White elephants utilized to mourn passing of Thai king


BANGKOK: A dozen elephants powdered up to represent the mysterious white elephants of old have participated in a royal ceremony to mourn the passing of Thai King Bhumibol Adulyadej.

The royal pachyderms were brought from the old capital of Ayuthaya to Bangkok to participate in Tuesday’s ceremony.As crowds of onlookers watched on, the elephants paused and bowed to observe a minute’s silence in front of the Grand Palace for the king who died Oct. 13 at the age of 88.The country is currently observing a one-year period of mourningElephants are Thailand’s national animal and were a symbol of status and prestige.

Before a military coup toppled the absolute monarchy in 1932, the country’s national flag was a white elephant resting on a field of red, but it has since reverted to the familiar stripes of white, red and blue.White or albino elephants aren’t born completely white but a pinkish hue. For official ceremonies, the royal household covers the mammals with a fine white powder that lends them the more traditional look.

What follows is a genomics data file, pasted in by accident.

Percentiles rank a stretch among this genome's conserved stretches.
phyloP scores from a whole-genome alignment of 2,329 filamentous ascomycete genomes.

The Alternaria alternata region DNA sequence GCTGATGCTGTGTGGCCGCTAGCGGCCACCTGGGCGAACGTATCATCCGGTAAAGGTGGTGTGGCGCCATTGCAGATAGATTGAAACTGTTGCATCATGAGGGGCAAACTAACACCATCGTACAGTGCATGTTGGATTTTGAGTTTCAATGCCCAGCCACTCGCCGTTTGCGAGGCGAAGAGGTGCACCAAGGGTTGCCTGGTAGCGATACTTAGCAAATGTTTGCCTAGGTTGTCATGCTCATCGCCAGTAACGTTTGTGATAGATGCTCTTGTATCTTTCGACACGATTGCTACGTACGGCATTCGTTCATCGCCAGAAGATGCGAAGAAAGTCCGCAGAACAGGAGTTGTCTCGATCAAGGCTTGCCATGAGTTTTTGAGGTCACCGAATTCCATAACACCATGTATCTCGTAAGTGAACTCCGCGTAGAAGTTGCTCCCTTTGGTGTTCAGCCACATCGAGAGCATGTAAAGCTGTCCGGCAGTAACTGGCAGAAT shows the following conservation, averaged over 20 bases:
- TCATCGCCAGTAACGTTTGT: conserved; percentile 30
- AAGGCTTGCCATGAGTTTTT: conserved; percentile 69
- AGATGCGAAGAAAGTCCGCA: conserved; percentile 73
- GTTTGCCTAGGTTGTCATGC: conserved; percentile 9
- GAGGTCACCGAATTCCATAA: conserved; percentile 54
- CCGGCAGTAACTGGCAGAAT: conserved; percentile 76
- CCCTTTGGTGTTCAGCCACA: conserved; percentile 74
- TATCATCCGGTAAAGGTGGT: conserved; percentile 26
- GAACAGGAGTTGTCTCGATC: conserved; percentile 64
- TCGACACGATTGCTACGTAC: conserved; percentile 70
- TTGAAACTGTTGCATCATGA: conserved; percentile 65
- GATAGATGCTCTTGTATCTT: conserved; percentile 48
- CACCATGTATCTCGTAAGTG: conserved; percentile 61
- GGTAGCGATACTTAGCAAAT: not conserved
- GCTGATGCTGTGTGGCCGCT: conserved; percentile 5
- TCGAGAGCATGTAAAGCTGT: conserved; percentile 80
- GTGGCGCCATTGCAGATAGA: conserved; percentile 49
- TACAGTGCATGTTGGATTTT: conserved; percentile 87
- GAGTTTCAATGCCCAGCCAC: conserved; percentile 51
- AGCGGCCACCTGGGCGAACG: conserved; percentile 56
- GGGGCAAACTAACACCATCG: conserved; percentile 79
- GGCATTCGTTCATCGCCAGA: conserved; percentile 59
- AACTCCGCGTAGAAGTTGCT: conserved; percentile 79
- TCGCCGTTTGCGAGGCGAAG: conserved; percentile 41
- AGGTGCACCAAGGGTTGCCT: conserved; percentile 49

Historically, they were so rare that they became a status of symbol and power for the royals of Southeast Asia, but due to their scarcity and value, they could not be worked in fields — as many elephants in the region are — and instead would be housed at tremendous expense.

Legend states that the ancient kings of Siam, now Thailand, would make a present of a white elephant to courtiers who had rendered themselves obnoxious, in order to financially ruin the recipient.The term “white elephant” — a possession which cannot be disposed of and whose cost is out of proportion to its usefulness — has since derived from the problems such ownership would create.To this day, whenever an albino elephant is born in Thailand it is presented to the royal family as a gift. -APP

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